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Thursday, March 06, 2008

Facebook Hires a Google Executive as No. 2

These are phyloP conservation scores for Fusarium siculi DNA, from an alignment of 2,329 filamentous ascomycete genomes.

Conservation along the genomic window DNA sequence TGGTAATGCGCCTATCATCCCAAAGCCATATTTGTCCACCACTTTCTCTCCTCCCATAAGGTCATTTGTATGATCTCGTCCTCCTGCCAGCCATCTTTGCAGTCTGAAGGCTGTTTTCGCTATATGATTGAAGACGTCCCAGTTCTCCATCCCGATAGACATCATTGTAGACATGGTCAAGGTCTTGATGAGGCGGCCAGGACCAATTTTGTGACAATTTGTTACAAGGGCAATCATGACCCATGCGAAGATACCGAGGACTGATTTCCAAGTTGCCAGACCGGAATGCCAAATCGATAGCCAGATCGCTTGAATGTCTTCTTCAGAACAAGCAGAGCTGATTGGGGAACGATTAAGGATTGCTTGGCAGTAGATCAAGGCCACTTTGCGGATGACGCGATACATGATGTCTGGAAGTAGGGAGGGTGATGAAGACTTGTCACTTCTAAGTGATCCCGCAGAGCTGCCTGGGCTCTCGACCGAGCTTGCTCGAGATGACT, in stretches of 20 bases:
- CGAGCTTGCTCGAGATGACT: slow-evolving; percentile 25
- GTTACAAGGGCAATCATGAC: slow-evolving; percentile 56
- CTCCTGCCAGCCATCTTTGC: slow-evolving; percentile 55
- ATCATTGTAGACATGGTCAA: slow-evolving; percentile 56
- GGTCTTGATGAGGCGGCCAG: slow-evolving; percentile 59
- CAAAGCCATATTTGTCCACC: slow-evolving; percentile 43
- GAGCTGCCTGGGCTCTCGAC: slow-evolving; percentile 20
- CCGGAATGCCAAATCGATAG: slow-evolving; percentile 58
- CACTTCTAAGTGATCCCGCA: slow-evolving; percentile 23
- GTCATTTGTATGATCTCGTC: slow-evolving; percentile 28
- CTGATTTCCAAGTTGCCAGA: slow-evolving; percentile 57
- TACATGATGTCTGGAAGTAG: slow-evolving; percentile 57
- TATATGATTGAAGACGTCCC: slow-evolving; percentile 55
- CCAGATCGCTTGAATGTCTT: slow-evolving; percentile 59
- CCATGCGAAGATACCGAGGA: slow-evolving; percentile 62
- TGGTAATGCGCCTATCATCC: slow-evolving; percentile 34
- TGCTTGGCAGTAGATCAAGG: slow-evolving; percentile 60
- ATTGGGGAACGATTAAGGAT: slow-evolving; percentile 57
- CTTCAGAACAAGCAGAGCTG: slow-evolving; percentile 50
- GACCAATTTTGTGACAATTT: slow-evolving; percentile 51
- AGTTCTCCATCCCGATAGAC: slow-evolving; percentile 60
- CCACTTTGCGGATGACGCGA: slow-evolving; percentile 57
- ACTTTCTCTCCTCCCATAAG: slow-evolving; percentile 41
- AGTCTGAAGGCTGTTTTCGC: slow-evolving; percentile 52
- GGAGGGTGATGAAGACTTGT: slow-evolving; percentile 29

Slashdot It! Mark Zuckerberg of Facebook is not stepping aside for a chief executive as Larry Page and Sergey Brin did at Google or as Jerry Yang and David Filo did at Yahoo. He is following the Bill Gates model and holding the top post as he hires a Google executive, Sheryl Sandberg, as chief operating officer. Ms. Sandberg, currently vice president for global online sales and operations at Google, joined the search giant in 2001 and helped to develop its immensely lucrative online advertising programs, AdWords and AdSense. She will join Facebook this month to work closely with Mr. Zuckerberg, a co-founder of Facebook, the company said Tuesday. “A big theme of this hire is that there are parts of our operations that to use a pretty trite phrase, need to be taken to the next level,” Mr. Zuckerberg said in an interview. Ms. Sandberg will help Facebook expand overseas and develop an advertising network that will help justify its $15 billion valuation, set last year when Microsoft invested $240 million for 1.6 percent of the company. She will also oversee Facebook’s marketing, human resources and privacy departments — essentially guiding how Facebook presents itself and its intentions to the outside world. Ms. Sandberg’s departure is a blow to Google, where she was a well-regarded executive. “Sheryl was a valued member of the Google team, and we wish her well in her new endeavors,” Omid Kordestani, Google’s senior vice president for global sales and business development, said in an e-mail statement. Mr. Kordestani said David Fischer would take over Ms. Sandberg’s job. Until now, Mr. Fischer was vice president for online sales and operation, reporting to Ms. Sandberg. Facebook has more than 66 million users and is growing rapidly, but the company, based in Palo Alto, Calif., has been dogged by criticism over its business practices. For example, its effort to allow advertisers to exploit the social connections between friends on a service called Beacon encountered stiff resistance from users. “Communicating what we are about clearly is an important thing for us to do,” Mr. Zuckerberg said. “We can do that better, and Beacon showed that, as did a handful of other things.” Mr. Zuckerberg had a chief deputy once before. Owen Van Natta, a former Amazon executive, held the title of chief operating officer before he was given the narrower role of chief revenue officer last year. Last month, he announced he was leaving Facebook to pursue opportunities as a chief executive elsewhere. Mr. Zuckerberg is 23 and Ms. Sandberg is 38, but the age difference did not stand in the way of building a working relationship. The pair met at a Christmas party last December. Roger McNamee, a prominent venture capitalist and an investor and occasional adviser to Mr. Zuckerberg, helped broker ensuing conversations with a recommendation of Ms. Sandberg. Mr. Zuckerberg and Ms. Sandberg then spent time discussing Facebook’s future at the World Economic Forum in Davos, Switzerland, in January and over a series of dinners at Ms. Sandberg’s home in Atherton, Calif. Ms. Sandberg joined Google three years before it went public, when it had only 260 employees. Like many veteran Googlers, she is a multimillionaire. In building the online operations of AdWords and AdSense, the two programs that accounted for the overwhelming majority of Google’s $16.6 billion in 2007, she saw the size of her department swell from four people to thousands of employees. She says that Facebook today reminds her of Google back then. “For me that is part of the excitement,” she said. “I’ve loved being part of the process of helping to build Google. The opportunity to help another young company to grow into a global leader is the opportunity of a lifetime.” Ms. Sandberg is only one of a handful of top executives to have made for the exits at Google, including George Reyes, the chief financial officer, who announced in August that he would retire but has agreed to remain in his post until Google hires a successor. The company has suffered a larger number of defections among vice presidents, senior managers and engineers in recent months as its size has ballooned to more than 16,000 workers. Most employees who joined before the company’s 2004 initial public offering have seen their initial grant of stock options fully vested. Ms. Sandberg’s appointment comes as the competition between Google and Facebook intensifies. The two companies are growing rapidly and find themselves going after many of the same top engineering talent in Silicon Valley. In addition, Google competed furiously for a part of Facebook’s advertising business last year and lost to Microsoft. Google, which has had mixed success with its own social network initiatives, subsequently announced that it was leading an alliance of social networks to promote a new standard for third party developers to create programs that run on their sites. The alliance, which includes the leading social network MySpace, was seen as a way to counter Facebook’s growing popularity with software developers. Google’s own social network, Orkut, is popular in Brazil and other countries, but not in the United States. Still Google’s social networking ambitions go beyond Orkut, and the company has begun allowing users of Google’s mapping, blog reading and other online services to share their activities with friends. When asked if she thought Facebook and Google were competitors, Ms. Sandberg said she thought “they are at their core very different companies.” Before joining Google, Ms. Sandberg was chief of staff to Lawrence H. Summers when he was Treasury secretary in the Clinton administration. The experience in government could serve Facebook well if the company again encounters federal or state inquiries over its privacy policies. Ms. Sandberg, who serves as a director of Google’s philanthropy, Google.org, wields influence in Silicon Valley political circles, where she is backer of Senator Hillary Rodham Clinton. Ms. Sandberg is married to David Goldberg, a former vice president at Yahoo, where he ran that company’s music business. He left last year to become an entrepreneur-in-residence at Benchmark Capital, a venture capital firm. Get Daily Updates via Email Protect your computer with Windows Onecare Get paid $7.50 for reviewing my post Ad Space